Creative director and stylist at Paul Labrecque Salon and Skincare Spa, Paul Labrecque says his “toppers” have helped countless clients going through chemotherapy as they regrow hair lost during the treatment. “A lot of my clients will opt for a cooling cap and many falsely believe it will save their hair. But it really doesn’t stop all hair loss. That’s something I wish more people would know,” says the stylist.
Losing one’s hair can be a distressing experience for cancer patients, as it is often a visible sign of illness that can impact their self-esteem and quality of life. However, cooling caps offer a promising solution for avoiding hair loss during chemotherapy. New York dermatologist Julie Russak, MD says, “cold caps and scalp-cooling systems are helmet-like hats filled with a cold gel or liquid worn before, during, and after chemotherapy to prevent or reduce hair loss.” She also stresses that complete hair-loss prevention is not guaranteed, and some shedding may still occur.
How Cooling Caps Work
Cooling caps apply cold temperatures to the scalp, which reduces the metabolic activity of hair follicles and constricts blood vessels. This reduces the amount of chemotherapy drugs that reach the hair follicles, which can help prevent or reduce hair loss. While success rates vary, studies have shown they can be effective in reducing hair loss from 10 to 100 percent.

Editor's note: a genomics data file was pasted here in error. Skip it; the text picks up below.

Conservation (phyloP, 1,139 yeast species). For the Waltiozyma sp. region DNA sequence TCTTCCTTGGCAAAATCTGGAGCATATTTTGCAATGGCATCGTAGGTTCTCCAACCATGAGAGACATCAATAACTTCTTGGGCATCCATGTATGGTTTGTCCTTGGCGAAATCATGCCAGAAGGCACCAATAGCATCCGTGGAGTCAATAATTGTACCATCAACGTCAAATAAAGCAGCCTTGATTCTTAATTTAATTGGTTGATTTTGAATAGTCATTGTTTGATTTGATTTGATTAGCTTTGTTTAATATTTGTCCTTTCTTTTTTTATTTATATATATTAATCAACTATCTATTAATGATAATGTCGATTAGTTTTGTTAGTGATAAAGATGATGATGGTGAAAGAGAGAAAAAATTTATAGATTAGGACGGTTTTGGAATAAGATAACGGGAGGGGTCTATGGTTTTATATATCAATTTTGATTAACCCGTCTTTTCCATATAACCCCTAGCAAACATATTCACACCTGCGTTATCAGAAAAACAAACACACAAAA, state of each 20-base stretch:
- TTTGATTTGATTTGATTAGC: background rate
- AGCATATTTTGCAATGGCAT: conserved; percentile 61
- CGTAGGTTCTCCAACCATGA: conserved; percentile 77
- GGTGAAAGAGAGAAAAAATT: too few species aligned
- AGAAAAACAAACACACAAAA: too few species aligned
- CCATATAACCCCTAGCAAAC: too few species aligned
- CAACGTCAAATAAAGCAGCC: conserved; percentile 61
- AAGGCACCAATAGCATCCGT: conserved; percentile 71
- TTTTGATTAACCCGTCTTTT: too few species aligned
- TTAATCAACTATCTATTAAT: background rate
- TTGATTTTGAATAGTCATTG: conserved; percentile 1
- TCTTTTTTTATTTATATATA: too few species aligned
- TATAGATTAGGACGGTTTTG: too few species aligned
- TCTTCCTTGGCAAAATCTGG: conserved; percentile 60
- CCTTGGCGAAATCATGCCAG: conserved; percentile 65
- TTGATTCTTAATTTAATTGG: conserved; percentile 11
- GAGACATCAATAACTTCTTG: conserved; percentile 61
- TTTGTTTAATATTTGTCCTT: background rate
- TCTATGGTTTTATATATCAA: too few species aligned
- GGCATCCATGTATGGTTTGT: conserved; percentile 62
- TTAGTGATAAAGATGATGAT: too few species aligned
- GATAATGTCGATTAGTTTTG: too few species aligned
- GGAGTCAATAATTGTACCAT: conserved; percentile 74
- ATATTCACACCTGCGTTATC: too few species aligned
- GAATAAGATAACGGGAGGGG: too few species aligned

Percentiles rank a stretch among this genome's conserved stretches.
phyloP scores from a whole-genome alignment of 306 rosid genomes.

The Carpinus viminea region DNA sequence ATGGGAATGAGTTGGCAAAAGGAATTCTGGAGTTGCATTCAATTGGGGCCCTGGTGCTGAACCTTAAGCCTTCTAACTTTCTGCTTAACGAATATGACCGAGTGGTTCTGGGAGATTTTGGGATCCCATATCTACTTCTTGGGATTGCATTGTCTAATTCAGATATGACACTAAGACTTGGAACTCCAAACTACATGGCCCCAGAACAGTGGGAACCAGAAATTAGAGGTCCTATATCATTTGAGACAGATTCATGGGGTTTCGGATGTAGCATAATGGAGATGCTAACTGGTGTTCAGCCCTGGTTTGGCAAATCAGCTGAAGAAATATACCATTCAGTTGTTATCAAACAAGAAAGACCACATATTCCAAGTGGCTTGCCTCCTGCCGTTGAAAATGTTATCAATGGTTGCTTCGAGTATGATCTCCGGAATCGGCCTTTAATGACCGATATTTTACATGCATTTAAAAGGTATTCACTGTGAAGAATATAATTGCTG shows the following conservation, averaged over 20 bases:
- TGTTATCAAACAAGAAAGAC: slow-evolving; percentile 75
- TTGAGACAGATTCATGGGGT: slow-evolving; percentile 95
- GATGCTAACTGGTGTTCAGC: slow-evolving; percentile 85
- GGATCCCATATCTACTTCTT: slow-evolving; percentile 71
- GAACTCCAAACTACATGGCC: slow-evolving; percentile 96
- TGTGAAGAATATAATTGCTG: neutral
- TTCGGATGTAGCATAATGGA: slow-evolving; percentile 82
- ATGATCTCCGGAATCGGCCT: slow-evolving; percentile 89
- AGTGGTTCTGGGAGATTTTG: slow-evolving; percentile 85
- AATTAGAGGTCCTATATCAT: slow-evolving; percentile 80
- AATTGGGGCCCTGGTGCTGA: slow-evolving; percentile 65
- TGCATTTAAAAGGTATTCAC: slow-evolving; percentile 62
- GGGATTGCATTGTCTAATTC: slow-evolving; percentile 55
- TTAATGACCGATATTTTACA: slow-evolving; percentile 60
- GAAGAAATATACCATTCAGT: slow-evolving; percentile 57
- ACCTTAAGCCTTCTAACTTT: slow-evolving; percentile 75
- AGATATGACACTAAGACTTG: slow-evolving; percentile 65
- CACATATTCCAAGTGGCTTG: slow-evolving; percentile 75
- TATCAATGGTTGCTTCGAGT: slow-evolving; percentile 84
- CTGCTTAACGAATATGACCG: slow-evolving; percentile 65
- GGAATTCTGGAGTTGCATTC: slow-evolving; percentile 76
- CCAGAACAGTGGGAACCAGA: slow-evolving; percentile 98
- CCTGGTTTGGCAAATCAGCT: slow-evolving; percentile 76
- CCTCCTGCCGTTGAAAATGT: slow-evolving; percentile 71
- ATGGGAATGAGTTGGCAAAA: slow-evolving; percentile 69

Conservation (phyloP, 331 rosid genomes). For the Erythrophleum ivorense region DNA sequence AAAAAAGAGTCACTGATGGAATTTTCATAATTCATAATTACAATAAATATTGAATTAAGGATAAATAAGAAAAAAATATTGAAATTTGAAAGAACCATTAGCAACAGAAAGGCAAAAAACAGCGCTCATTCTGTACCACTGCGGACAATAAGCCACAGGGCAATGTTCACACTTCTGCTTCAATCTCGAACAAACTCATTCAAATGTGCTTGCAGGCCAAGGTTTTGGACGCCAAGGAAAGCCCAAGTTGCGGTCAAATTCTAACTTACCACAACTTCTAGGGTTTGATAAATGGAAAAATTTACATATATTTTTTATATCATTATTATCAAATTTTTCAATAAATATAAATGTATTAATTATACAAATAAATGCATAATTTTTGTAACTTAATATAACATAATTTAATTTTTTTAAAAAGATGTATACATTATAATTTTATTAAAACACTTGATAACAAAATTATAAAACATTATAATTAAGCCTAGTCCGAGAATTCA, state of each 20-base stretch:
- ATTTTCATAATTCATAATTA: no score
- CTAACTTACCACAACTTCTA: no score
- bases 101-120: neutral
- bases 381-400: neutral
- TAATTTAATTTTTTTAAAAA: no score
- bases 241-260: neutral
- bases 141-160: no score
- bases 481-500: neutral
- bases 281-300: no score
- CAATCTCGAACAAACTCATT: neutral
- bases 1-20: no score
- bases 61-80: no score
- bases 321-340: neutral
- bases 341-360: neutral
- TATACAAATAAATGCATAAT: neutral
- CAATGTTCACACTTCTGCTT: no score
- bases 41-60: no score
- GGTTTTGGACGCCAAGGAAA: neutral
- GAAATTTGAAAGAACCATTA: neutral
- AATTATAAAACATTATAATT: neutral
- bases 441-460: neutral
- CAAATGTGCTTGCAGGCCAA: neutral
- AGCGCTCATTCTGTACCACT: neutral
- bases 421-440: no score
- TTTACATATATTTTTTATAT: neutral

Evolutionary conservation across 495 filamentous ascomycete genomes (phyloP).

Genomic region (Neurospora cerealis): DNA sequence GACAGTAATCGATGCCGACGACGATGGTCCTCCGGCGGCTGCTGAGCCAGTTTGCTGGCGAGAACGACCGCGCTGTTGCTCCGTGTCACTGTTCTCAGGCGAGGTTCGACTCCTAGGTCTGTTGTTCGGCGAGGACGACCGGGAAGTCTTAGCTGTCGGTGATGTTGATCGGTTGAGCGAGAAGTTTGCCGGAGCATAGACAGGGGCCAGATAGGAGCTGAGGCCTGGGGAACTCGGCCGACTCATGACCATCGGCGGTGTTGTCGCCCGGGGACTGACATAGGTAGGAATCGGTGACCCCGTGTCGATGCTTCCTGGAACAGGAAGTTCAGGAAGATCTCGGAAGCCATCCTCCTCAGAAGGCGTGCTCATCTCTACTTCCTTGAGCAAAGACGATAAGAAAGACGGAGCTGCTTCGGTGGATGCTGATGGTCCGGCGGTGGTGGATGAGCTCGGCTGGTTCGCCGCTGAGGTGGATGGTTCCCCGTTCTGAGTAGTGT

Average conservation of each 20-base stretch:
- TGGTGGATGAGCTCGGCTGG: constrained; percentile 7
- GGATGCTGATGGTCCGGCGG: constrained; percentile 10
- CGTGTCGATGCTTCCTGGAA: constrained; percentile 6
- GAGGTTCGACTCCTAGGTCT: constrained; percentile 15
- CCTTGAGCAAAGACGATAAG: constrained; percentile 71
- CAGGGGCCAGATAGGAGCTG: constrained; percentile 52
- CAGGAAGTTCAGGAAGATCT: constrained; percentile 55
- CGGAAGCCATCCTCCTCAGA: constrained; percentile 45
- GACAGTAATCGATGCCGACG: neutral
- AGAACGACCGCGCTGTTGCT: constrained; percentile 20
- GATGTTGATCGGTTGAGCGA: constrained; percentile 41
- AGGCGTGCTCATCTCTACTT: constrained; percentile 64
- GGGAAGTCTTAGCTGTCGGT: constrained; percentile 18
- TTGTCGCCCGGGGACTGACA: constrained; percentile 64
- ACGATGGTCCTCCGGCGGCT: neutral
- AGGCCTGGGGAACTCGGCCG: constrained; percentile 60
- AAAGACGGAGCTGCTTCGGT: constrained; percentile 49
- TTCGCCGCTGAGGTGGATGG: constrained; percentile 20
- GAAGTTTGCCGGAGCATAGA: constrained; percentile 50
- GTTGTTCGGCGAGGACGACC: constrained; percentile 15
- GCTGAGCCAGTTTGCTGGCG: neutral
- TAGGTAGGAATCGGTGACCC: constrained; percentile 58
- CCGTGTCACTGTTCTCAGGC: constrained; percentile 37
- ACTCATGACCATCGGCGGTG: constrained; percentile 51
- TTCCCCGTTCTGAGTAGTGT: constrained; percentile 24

“The eligibility for cooling-cap use depends on the type of cancer and chemotherapy utilized,” says Wayne, NJ facial plastic surgeon Jeffrey B. Wise, MD. “People that have extreme reactions to the cold such as Raynaud’s disease may not be candidates for cooling caps. Certain cancers are also contraindicated for cold cap use. It’s also not advised if you’re receiving radiation to the skull.” Dr. Wise says the biggest drawback is the inconvenience of having to wear them consistently for several weeks.
Efficacy and Side Effects
New York dermatologist Sejal Shah, MD explains that “the success of cooling caps may be affected by the type of chemotherapy drugs used, the drug dosage, hair thickness, how well the cap fits, and patient’s ability to tolerate cold.” She adds that studies have shown the benefits of using computer-controlled scalp cooling systems, which have been shown to be effective in reducing hair loss in women with early-stage breast cancer receiving chemotherapy.
Dr. Russak notes that common side effects of cooling caps include headaches, neck and shoulder discomfort, scalp pain, forehead pain, dizziness, and nausea. Patients may also experience generalized chills caused by the cold temperature.
An In-Between Solution
Labrecque says hair topper wigs allow cancer patients to regain a sense of confidence and normalcy. “They are designed to resemble a hat that easily snaps on. They are meticulously handcrafted on a mesh base to create a seamless match with the wearer’s scalp. I use a wide range of shades to ensure a perfect blend to achieve a natural look. The process is constantly evolving, as I introduce new colors to cater to individual preferences.”
As the hair begins to grow back, Labrecque says the hair may appear like that of baby doll, with visible dots indicating regrowth. “I always tell my clients, making decisions regarding these treatments requires careful consideration of one’s financial situation, willingness to tolerate discomfort, and understanding the limitations of each option.” In the meantime, his hair-topper wigs are providing invaluable support and benefits to cancer patients during a challenging time when hair loss can significantly impact self-esteem.